But building a moon base under the guise of creating some kind of lunar service plaza on the Mars turnpike guarantees decades of funding pouring into NASA, keeping everyone employed â€“ government and contractors alike â€“ and NASA facilities open in all their many congressional districts. So NASA signed on and Congress authorized the program.
I have to confess that I think a Courtyard by Marriott on the moon would be way cool: all those bored, lonely, horny astronauts sitting around up there, playing ping-pong and drinking Tang mimosas to relieve the stress of rock-collecting expeditions. It would be an awful bummer, though, to be out one day picking up a rock and looking up to see a massive explosion on the surface of your home planet. No one would be going home for Christmas that year.
Look, I have nothing against adventure and nothing against space exploration. The Apollo missions certainly fueled my young imagination; I sent my Major Matt Mason action figure on plenty of lunar-related adventures. I wanted to be an astronaut. I read Tom Swift adventures. I appreciate the wild magic of the Final Frontier.
But it seems to me that priorities and their attendant funds are wildly misdirected, considering the security concerns for our planet in the middle of a very busy, bumpy solar system. We will learn a lot from space exploration, I'm sure. But if there's nothing left alive on the planet to benefit from that knowledge, it's pretty pointless, isn't it?
So you're probably wondering, that's all very chilling, but can we really do anything about it? Actually, we can. It really doesn't take Bruce Willis and multi-megaton nuclear devices to divert an asteroid. Causing even just a slight change in an object's orbit is enough to deflect it from hitting the planet. And we currently have the technology and brain-power available to accomplish such a thing.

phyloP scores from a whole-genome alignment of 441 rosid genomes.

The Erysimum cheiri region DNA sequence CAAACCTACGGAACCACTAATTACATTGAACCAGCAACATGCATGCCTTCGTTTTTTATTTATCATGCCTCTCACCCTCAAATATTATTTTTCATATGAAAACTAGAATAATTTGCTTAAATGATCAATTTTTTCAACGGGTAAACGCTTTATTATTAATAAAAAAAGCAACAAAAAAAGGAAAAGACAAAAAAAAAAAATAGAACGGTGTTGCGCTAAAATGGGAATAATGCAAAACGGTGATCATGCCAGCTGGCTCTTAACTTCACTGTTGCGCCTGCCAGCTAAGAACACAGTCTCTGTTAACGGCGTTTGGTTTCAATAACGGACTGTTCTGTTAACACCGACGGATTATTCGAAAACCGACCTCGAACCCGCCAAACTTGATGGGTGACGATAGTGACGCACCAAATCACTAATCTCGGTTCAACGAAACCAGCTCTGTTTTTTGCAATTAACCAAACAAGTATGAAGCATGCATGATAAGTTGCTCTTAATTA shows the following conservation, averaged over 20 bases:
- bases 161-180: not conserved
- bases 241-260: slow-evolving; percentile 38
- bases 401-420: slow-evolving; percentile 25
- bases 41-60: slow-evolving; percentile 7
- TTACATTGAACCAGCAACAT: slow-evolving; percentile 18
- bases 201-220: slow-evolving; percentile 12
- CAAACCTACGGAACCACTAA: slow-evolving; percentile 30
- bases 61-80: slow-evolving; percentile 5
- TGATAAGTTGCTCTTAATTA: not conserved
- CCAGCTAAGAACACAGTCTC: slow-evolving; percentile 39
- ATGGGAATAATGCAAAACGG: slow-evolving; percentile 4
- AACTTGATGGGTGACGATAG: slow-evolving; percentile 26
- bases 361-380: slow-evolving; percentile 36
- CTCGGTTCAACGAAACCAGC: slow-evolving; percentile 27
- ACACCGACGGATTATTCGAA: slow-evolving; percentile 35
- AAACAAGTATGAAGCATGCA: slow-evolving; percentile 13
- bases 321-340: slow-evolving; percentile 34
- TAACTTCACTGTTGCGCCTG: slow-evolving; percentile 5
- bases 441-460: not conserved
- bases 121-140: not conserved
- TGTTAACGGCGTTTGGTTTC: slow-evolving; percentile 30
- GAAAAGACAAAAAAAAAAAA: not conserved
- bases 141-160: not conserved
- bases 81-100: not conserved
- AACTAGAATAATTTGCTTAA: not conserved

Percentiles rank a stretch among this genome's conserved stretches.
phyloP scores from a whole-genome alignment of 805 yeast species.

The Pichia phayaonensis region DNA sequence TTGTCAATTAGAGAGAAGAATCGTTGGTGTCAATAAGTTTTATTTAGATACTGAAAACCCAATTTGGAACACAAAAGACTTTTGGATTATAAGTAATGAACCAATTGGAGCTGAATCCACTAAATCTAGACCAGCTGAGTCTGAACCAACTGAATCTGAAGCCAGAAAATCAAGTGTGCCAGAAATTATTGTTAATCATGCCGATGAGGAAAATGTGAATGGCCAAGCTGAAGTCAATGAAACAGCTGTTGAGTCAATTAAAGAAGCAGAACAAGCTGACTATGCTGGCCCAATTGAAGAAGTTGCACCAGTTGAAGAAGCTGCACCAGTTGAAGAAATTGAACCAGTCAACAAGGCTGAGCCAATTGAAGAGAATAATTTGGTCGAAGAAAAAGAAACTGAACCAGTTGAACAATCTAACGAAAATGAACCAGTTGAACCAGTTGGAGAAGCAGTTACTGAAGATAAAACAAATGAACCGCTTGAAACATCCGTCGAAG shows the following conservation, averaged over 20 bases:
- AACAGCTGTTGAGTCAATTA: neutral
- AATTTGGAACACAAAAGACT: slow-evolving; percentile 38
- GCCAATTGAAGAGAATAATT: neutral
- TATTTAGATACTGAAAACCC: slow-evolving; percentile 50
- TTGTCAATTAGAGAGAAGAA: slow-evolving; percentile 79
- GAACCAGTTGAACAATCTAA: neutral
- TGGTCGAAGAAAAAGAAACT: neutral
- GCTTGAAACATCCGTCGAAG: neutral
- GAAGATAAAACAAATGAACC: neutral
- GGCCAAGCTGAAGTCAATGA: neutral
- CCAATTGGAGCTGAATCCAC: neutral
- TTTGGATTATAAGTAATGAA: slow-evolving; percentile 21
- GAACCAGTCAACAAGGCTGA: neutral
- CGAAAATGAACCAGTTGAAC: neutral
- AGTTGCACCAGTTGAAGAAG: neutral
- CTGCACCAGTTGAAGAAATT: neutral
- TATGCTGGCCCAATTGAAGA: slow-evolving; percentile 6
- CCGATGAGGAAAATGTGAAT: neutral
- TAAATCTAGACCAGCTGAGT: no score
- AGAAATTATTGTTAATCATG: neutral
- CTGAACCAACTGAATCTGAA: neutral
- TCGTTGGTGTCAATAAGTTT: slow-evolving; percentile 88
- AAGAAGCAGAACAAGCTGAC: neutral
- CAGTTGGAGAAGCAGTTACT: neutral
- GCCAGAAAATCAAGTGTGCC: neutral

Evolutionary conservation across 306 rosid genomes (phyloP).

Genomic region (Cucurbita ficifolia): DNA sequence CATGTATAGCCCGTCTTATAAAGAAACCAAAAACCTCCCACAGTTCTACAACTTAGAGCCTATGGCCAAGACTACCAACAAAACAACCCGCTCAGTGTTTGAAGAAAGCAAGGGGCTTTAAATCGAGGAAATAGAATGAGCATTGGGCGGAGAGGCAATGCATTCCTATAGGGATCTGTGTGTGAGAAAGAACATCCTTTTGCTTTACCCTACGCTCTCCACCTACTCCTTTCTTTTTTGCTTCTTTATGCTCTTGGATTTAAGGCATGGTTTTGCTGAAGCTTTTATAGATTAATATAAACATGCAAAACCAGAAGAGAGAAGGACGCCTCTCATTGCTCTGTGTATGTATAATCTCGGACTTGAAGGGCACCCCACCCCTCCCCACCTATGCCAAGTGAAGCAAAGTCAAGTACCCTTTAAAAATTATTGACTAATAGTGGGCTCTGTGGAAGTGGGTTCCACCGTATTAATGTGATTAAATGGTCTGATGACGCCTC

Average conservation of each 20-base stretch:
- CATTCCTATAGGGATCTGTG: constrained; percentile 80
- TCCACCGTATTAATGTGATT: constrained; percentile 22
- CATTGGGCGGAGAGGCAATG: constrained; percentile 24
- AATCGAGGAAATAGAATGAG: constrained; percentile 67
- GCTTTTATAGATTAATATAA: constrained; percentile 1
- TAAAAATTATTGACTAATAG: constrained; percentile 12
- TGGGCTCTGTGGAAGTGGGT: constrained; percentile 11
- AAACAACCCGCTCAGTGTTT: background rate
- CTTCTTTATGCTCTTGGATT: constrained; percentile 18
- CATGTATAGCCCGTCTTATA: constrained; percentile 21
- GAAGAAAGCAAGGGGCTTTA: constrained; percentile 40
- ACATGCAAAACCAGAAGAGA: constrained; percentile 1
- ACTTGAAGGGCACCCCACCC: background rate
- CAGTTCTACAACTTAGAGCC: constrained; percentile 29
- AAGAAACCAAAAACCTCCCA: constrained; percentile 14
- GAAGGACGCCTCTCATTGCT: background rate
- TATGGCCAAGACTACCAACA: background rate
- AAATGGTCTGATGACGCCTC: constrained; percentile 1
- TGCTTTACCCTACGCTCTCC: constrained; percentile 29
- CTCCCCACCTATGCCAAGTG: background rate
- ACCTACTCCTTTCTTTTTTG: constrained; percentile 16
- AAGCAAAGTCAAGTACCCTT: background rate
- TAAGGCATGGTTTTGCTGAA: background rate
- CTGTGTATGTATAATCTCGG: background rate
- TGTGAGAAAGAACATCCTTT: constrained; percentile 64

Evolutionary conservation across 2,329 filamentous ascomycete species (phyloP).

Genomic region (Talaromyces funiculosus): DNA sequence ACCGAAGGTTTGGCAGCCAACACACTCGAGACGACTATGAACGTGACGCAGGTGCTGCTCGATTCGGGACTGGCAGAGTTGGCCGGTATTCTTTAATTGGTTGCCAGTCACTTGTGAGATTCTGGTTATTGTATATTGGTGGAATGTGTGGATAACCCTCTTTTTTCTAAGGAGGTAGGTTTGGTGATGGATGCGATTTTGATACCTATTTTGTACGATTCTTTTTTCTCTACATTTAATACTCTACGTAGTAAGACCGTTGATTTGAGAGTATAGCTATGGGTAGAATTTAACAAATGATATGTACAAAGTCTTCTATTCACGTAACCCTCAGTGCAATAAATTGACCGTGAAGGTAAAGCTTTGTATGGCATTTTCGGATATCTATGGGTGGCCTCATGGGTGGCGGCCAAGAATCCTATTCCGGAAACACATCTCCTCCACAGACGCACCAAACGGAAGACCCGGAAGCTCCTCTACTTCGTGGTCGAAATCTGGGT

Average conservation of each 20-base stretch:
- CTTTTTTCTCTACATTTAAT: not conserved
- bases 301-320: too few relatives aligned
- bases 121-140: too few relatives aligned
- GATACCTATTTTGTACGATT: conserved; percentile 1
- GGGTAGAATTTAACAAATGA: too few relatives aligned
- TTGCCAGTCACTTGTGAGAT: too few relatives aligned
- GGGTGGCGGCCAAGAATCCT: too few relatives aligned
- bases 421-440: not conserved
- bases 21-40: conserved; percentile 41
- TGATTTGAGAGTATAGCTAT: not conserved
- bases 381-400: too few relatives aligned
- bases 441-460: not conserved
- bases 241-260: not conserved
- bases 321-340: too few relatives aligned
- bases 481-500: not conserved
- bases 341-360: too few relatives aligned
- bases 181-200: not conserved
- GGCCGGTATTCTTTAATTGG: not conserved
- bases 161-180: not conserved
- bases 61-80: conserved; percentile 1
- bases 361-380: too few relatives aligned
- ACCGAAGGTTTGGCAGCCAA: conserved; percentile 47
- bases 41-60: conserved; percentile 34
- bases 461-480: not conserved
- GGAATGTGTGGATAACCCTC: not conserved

But we can't do anything about it if we don't 1) plan for it, 2) develop potential solutions and test them, and 3) spend much, much more time finding and tracking potential threats.
My point is this. In 2009 there will be a new administration in the White House. I want everyone out there to write to all the candidates. Go to their Web sites and start sending them messages. Write to your congressional representatives in Washington as well. Tell them that if there's a choice between the moon motel project being killed or all life on Planet Earth, you're going to have to opt for the moon motel. Less than one-tenth of NASA's budget goes to anything that has to do with near-Earth space rocks, and just about all of that piddling amount is expended just in cataloging them, when they can. But vast areas of space are not being monitored. Preparing to divert a planet-killing object is going to take a few years of research and preparation. Believe me, NASA does not have some secret program run by Billy Bob Thornton that's going to snap into action the moment somebody spots a city-size hunk of metal on a collision course with Washington D.C., let alone anywhere else. But they could. And they should. Space exploration is fine; visiting and colonizing the moon and other planets is not only a source of national prestige, it's also inevitable. But right now, we live here, and this is the only place available, and it seems to me that we should make keeping the place habitable not just a goal, but a necessity.
Write 'em. Tell 'em. NASA's first order of business should be protecting the planet and preserving humanity. A president can set this course, can make this a priority.